I have a few e-mail aliases that forward to external hosts. Currently, if the external host rejects a message, Exim generates a bounce message and sends it to the original sender. This is bad because if the external host rejects the message as spam (a common case), then I'm a source of backscatter spam.

Thus, if the sender is non-local, I'd like to send the bounce to postmaster (me) instead. Alternately, sending all bounces to postmaster would be good enough.

The Exim documentation hints that this can be done ("when a message fails to be delivered ... Exim sends a message to the original sender, or to an alternative configured address", emphasis added), but I couldn't find how.

For example, here is a log excerpt showing a backscatter spam being created (in this case, the purported source server isn't accepting connections). foo@nacha.net is the purported sender of a spam e-mail to bar@reidster.net, which then forwards to baz@gmail.com; GMail then rejects the message and my server creates a bounce to foo@nacha.net. I want that bounce to go to postmaster@reidster.net instead. (Usernames obfuscated; the rest of the log is verbatim.)

2011-10-03 12:03:08 1RAkyw-0000cj-45 <= foo@nacha.net H=(gyajnj.com [] P=esmtp S=33927 id=000e01cc51a7$ceee1700$6f23be71@nacha.net
2011-10-03 12:03:09 1RAkyw-0000cj-45 ** baz@gmail.com <bar@reidster.net> R=dnslookup T=remote_smtp: SMTP error from remote mail server after end of data: host gmail-smtp-in.l.google.com []: 552-5.7.0 Our system detected an illegal attachment on your message. Please\n552-5.7.0 visit http://mail.google.com/support/bin/answer.py?answer=6590 to\n552 5.7.0 review our attachment guidelines. i3si13239001yhk.107
2011-10-03 12:03:09 1RAkyz-0000cm-H5 <= <> R=1RAkyw-0000cj-45 U=Debian-exim P=local S=35124
2011-10-03 12:03:09 1RAkyw-0000cj-45 Completed
2011-10-03 12:03:30 1RAkyz-0000cm-H5 nacha.net [] Connection timed out
2011-10-03 12:03:30 1RAkyz-0000cm-H5 == foo@nacha.net R=dnslookup T=remote_smtp defer (110): Connection timed out

Here is the relevant router:

  debug_print = "R: dnslookup for $local_part@$domain"
  driver = dnslookup
  domains = ! +local_domains
  transport = remote_smtp
  same_domain_copy_routing = yes
  # ignore private rfc1918 and APIPA addresses
  ignore_target_hosts = : : :\
               : : :\

3 Answers 3


Some rules are dumb because they cause more harm than good! And people advocating and creating them know that. I would care more about postmaster ethics than the dumb rules. And I hate dumb rules and obviously the people setting those rules. If you are like me, aware of consequences (see above) and want to screw the rules then sure,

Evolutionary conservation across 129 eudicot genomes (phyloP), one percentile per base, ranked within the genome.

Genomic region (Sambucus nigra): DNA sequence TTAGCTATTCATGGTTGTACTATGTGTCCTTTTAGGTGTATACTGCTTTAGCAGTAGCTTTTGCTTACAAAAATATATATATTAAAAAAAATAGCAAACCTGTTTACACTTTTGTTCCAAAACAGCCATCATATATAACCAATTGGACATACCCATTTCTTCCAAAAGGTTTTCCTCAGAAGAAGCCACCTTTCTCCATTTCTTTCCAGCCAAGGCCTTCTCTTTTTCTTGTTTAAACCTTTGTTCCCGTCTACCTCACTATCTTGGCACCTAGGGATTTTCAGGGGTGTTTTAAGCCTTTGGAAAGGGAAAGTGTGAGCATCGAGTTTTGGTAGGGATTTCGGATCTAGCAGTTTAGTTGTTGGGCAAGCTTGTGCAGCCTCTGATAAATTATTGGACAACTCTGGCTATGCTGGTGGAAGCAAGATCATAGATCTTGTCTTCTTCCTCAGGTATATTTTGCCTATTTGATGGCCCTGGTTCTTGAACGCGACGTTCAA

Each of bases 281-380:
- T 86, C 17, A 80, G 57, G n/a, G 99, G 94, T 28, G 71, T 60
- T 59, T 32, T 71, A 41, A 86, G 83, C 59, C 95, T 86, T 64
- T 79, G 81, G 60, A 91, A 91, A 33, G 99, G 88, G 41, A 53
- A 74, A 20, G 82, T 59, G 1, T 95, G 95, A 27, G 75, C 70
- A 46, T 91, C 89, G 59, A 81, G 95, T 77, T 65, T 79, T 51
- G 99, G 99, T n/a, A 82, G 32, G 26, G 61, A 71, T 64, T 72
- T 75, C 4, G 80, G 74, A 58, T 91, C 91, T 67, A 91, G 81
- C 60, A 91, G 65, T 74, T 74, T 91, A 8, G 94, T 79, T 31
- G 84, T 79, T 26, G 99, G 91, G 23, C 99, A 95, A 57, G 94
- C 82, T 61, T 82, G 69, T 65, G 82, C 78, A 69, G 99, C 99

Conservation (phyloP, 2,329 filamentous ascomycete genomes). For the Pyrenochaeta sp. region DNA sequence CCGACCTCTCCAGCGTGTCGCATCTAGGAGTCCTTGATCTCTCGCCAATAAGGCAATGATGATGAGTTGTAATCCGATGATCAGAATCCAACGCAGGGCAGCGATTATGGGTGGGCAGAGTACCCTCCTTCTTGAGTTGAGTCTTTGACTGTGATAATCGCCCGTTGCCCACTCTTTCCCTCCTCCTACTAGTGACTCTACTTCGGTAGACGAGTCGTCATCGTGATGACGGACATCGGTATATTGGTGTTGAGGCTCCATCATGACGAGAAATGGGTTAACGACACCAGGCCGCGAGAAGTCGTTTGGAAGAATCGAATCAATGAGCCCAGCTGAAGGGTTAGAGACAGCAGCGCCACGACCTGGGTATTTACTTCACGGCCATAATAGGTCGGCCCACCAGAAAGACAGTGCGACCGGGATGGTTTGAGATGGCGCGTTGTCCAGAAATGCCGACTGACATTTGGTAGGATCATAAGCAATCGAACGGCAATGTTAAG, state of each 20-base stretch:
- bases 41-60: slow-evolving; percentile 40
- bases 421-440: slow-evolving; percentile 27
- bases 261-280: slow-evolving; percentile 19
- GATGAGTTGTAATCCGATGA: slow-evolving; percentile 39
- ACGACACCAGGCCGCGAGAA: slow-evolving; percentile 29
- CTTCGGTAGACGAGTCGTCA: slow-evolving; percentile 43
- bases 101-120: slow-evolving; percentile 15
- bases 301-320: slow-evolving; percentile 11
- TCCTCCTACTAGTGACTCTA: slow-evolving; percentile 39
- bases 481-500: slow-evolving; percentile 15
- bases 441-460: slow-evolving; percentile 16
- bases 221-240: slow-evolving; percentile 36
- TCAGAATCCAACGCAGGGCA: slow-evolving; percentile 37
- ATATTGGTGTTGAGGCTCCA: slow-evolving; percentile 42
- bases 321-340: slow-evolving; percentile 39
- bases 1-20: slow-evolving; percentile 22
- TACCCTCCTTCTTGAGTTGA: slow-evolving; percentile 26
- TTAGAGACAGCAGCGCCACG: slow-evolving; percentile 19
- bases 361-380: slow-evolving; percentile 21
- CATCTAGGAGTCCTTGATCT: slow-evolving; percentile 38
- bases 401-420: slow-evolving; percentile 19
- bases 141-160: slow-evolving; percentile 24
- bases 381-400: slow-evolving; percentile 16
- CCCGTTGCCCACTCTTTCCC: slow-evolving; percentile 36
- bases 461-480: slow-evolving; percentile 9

1) Establish sender and recipient verification to secure yourself OR

2) Fail or freeze all null postmaster bounces. Do it with an exim system filter

system_filter = /etc/exim/screwtherules.exim
vi /etc/exim/screwtherules.exim
if $sender_address is ""
if ${lookup{${extract{2}{@}{$recipients}}}lsearch{/etc/localdomains}{yes}{no}} is "no"
fail text "Delayed bounce message ignored"
seen finish

3) OR create an ACL at acl_smtp_data check time to forward, fail or freeze the null bounce emails being sent to or not to specific hosts. You can extract received header info as described in https://grepular.com/Exim_Trick_to_Extract_Received_Header_IP_Addresses


Your approach violates RFC 5321 where you must deliver or bounce back to sender. There are only very limited exceptions: https://www.rfc-editor.org/rfc/rfc5321#section-6.2

So you have three options

  1. Deliver all bounces to postmaster
    This is invalid. No exceptions. Because there are situations where you discard legitimate bounces (quota exceeded, disk errors, ...) for all senders. Legitimate clients and evil Spammers.
  2. Deliver bounces from relayed mail to postmaster
    This is legitimate. But it leaves a hole where you discard bounces that are not related to content violations (Spam, viruses) but user unknown, mailbox full and the like.
  3. Deliver bounces from relayed mail that indicate content violations to postmaster
    Perfect solution but introduces extended configuration.

Go for option 3. But better would be to disallow forwarding mails or increase Spam filtering before forwarding these mails.

  • 2
    I'm a lot more concerned about being a backscatter spam vector than I am about following the RFCs; see en.wikipedia.org/wiki/Backscatter_%28e-mail%29.
    – Reid
    Oct 9, 2011 at 21:26
  • @Reid Yes I got it. And I support that! So option 3 would fit for pro RFC and against backscatter.
    – mailq
    Oct 9, 2011 at 21:28
  • @Reid - postmaser must follow RFC, Standard Track - without any excuse Oct 10, 2011 at 6:47
  • 1
    @LazyBadger Very extreme statement. The RFC 5321 makes exceptions as linked. So his approach is covered in the RFC if you tweak the exceptions a bit.
    – mailq
    Oct 10, 2011 at 8:54
  • @mailq - I disagee and was angry only on statement in common "I'm a lot more concerned about ... than I am about following the RFCs". I hate rfc-ignorant posmasters Oct 10, 2011 at 9:16

The way to do this is with the errors_to directive in the router. I believe Exim also supports some conditionals to do it selectively.

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